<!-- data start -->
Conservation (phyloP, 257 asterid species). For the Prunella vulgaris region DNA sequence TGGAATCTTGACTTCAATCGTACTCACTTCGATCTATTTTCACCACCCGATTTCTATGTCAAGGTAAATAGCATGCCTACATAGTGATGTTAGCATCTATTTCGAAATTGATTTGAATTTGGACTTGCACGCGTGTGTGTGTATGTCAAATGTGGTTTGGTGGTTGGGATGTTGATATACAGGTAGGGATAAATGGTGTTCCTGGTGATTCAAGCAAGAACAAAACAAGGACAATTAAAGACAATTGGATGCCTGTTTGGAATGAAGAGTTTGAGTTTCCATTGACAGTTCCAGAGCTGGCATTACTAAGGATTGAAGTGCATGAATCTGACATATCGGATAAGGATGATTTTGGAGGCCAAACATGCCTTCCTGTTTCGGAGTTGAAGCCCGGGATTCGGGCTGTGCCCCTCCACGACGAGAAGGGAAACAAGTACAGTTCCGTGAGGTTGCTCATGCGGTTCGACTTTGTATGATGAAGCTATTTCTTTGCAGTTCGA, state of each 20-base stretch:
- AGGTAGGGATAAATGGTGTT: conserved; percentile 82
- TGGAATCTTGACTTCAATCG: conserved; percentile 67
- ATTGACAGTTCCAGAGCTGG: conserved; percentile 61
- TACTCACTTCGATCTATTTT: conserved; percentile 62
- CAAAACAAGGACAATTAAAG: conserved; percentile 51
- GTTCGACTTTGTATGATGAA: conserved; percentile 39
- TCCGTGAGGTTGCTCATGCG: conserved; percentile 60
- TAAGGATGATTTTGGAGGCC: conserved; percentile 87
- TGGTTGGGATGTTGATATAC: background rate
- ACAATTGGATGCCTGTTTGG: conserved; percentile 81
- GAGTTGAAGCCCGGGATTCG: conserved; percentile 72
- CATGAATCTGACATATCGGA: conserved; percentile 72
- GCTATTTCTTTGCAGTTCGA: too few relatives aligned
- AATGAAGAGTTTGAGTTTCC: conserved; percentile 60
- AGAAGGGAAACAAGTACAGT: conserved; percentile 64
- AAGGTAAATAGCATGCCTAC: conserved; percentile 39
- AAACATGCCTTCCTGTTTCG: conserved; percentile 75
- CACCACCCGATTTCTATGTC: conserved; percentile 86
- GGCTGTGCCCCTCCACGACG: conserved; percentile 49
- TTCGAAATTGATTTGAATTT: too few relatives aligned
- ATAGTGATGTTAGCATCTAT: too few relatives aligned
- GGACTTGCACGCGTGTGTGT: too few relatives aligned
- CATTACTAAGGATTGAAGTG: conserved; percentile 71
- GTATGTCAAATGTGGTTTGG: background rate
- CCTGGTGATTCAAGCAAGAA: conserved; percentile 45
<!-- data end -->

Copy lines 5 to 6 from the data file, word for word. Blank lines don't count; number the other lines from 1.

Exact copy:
- TACTCACTTCGATCTATTTT: conserved; percentile 62
- CAAAACAAGGACAATTAAAG: conserved; percentile 51